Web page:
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Entrepreneurship

November 13, 2013

The Unaccounted Opportunity Cost In Small Food Business Ownership

opportunity cost small businessIf you’re not familiar with the concept, opportunity cost is the difference in gains between one chosen path and another untaken path.  For example, when you decide to go into business full-time for yourself, your opportunity cost is the income you would have earned working for someone else.   Every decision you make has an opportunity cost, for example, if you decided to continue working for someone else then your opportunity cost would be what you could have made starting up your own business.    But there’s another form of opportunity cost that most start-up entrepreneurs don’t take into account.

When you’re starting a small food business, chances are you have limited resources at your disposal and you’re trying to make the most of every penny.  It’s natural and it’s the mindset of a consciousness entrepreneur.   But when you decide to do it all yourself in order to try and save money, what you may not realize is that it’s actually costing you money.

Let’s say that Entrepreneur Alice has a great creative brain and is excited about her new cupcake venture, but in order to save money she decides to handle all of the production, accounting, marketing, delivery, and sales herself.  How effectively is she actually doing any of them?  If she’s running around frantic all the time, is she really spending the time she needs to generate more sales?  Perhaps her time would be better spent focusing in on her areas of strength and relying on other experts to handle the tasks she’s less fond of.  For example, she might be a wiz at sales and love marketing so she could hire a bookkeeper to do her accounting and some kitchen staff to handle her production.  By doing that she frees up her time to be put to its highest and best use which should translate into a better company overall.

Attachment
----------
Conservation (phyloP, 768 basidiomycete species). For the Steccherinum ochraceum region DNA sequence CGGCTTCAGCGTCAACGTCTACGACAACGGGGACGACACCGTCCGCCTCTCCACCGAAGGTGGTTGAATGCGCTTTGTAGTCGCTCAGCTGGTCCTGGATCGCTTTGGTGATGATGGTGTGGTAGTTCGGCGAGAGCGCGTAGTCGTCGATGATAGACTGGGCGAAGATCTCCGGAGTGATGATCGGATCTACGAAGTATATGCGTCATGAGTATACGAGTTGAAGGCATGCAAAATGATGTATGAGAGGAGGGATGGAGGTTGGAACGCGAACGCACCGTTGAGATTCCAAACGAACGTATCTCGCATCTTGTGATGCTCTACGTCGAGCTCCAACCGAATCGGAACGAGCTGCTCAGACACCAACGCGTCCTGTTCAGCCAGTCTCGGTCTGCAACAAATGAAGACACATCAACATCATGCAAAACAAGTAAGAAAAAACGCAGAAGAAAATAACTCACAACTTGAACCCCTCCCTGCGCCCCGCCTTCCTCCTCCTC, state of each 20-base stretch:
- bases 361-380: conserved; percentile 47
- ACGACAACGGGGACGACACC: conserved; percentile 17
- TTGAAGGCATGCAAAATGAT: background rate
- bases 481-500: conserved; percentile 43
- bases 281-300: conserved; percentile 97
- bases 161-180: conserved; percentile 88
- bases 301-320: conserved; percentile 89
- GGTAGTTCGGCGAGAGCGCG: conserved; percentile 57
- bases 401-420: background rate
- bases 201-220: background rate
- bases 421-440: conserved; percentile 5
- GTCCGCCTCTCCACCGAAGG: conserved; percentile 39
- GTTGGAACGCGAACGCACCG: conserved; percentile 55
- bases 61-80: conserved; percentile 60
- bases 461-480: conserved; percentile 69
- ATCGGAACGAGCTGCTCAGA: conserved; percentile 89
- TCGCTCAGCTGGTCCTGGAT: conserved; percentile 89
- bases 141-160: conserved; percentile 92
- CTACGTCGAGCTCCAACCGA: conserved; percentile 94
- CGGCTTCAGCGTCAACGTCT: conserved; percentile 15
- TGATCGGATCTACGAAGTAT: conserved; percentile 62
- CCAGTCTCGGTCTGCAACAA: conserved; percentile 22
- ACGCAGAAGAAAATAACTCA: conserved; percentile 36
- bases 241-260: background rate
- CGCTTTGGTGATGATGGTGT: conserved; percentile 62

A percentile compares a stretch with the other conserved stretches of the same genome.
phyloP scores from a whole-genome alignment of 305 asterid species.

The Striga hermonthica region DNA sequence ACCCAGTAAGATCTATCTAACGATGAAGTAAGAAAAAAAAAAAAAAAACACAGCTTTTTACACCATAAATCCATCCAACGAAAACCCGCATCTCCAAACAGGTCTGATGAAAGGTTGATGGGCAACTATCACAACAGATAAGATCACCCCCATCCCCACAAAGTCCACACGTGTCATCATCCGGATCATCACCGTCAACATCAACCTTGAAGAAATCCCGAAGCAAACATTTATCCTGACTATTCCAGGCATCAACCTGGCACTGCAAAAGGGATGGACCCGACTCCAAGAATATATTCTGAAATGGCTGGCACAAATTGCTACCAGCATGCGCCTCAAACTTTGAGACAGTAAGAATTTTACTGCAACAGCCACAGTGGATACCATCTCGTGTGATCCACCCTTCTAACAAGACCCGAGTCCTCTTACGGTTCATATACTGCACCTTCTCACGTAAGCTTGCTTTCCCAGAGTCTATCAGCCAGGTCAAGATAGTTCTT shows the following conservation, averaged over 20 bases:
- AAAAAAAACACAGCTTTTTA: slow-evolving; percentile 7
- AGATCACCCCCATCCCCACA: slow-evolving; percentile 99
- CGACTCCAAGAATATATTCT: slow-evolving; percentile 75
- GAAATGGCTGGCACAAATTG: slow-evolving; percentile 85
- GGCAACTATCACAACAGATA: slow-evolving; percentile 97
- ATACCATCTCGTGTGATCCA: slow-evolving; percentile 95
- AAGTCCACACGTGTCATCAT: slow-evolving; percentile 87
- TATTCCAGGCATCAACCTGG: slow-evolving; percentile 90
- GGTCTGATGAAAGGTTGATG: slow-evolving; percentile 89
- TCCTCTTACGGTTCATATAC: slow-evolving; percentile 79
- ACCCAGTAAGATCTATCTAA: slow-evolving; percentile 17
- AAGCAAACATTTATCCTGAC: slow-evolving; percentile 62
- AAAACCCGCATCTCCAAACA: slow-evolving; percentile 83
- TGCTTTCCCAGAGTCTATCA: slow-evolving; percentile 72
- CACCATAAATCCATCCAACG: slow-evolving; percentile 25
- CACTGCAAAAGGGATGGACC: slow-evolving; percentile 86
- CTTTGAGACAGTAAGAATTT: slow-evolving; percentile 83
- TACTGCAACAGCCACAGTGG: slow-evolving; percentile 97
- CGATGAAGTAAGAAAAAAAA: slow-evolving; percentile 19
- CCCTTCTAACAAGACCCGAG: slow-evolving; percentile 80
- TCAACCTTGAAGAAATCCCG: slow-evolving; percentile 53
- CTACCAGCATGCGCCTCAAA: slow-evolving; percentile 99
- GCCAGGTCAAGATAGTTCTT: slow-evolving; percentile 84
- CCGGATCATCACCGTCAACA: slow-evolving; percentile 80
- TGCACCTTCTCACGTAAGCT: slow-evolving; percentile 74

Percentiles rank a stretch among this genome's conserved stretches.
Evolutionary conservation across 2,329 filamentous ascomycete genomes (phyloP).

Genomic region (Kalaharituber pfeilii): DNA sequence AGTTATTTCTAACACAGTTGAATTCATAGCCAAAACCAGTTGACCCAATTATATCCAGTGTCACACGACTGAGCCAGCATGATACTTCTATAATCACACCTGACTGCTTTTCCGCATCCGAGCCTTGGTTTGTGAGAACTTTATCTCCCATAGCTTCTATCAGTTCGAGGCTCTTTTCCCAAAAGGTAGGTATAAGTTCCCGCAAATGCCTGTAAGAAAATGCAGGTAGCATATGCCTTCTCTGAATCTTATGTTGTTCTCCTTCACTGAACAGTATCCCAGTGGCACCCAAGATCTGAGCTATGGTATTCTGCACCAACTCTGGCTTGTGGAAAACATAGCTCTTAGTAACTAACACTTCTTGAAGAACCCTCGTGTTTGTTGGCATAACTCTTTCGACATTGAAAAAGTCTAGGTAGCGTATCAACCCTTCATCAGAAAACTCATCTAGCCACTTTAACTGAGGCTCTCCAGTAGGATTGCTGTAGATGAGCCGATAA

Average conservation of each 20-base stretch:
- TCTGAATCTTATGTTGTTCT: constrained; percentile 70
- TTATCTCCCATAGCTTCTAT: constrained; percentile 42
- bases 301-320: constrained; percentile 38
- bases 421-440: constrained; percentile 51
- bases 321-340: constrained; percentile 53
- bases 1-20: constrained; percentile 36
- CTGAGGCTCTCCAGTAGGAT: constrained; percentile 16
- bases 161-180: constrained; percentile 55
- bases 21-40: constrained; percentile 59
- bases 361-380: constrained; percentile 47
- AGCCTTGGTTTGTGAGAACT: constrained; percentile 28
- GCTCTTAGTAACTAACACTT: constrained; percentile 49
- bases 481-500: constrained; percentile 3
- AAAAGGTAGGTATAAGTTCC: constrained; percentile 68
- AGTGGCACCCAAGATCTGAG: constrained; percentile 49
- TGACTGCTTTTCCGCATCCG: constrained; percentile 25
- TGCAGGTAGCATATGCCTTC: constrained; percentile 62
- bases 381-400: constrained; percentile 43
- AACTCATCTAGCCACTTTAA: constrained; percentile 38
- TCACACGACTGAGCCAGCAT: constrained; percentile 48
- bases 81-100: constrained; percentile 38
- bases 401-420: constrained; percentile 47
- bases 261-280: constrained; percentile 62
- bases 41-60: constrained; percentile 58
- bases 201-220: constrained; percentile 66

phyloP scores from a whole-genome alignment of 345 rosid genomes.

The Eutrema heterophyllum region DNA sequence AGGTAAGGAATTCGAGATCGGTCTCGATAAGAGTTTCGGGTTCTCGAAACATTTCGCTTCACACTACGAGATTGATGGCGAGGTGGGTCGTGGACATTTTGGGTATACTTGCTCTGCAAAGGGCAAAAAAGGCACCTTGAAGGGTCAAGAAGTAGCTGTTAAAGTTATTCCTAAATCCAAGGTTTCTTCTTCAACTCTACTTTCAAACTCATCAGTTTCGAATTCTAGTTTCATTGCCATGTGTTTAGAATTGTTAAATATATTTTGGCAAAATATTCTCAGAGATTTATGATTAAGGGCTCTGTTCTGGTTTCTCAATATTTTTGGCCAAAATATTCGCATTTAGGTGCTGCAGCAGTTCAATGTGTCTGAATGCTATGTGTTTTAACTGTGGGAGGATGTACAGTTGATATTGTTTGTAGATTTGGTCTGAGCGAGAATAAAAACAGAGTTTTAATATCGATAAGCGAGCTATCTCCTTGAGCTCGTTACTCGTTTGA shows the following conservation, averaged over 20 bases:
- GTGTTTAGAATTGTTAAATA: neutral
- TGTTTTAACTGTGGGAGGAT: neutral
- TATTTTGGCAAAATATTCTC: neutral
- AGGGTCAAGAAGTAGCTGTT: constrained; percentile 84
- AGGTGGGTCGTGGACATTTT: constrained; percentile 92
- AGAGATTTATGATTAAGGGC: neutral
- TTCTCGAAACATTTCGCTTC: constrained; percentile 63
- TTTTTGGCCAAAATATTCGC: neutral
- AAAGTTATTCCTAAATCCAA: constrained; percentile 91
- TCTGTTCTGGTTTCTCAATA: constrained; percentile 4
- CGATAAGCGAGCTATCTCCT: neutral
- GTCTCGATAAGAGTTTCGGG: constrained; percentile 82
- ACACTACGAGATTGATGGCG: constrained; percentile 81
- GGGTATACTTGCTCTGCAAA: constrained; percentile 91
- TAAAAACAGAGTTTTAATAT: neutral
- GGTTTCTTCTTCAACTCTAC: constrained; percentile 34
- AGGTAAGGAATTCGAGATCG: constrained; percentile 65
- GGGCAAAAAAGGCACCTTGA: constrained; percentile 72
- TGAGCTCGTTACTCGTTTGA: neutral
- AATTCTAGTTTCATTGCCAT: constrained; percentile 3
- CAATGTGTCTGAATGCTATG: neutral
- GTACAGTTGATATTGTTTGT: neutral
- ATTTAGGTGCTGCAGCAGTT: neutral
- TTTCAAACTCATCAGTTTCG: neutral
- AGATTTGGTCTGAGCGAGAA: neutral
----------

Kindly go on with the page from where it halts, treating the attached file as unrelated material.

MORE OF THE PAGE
I’m not saying you should go out and hire a bunch of staff or contractors to work with you if you don’t have the funds.  But as you look towards 2014 and determine what your budget for next year will be, ask  yourself whether there are tasks or responsibilities that are better entrusted to others even if you do have to pay them to do that.  Because make no mistake, by trying to save money you might actually be costing your company in the long run.

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5 comments on “The Unaccounted Opportunity Cost In Small Food Business Ownership

  • carlwattam on said:

    Well done on a well written article and some great advice!

    It is difficult to let go of control in the early stages of being an entrepreneur but once you realise the benefits of outsourcing, the leap of faith is well worth it. Even hiring a part time assistant to handle tedious time consuming tasks will make life easier and instantly more enjoyable.

    Don’t forget your exit plan either. Your business will be more attractive to potential buyers and easier to sell if, when you remove yourself from the equation, it can function and stand on its own two feet.

  • Thembi on said:

    This is exactly what happened to me with my first business and what my mentor and I currently talk about for this venture. I know I’m better when I hand off certain tasks to people who are passionate about it. Bookkeeping will never be my thing and it’s ok. That’s why I want to work with food and not excel spreadsheets.

  • gmuske on said:

    Reblogged this on Entrepreneurs and Their Communities and commented:
    This is one cost that is rarely considered when starting a business. Ask yourself what else you might be doing with our time and money. And weight that answer against what is motivating you to start your own business. Good article for any aspiring business owner.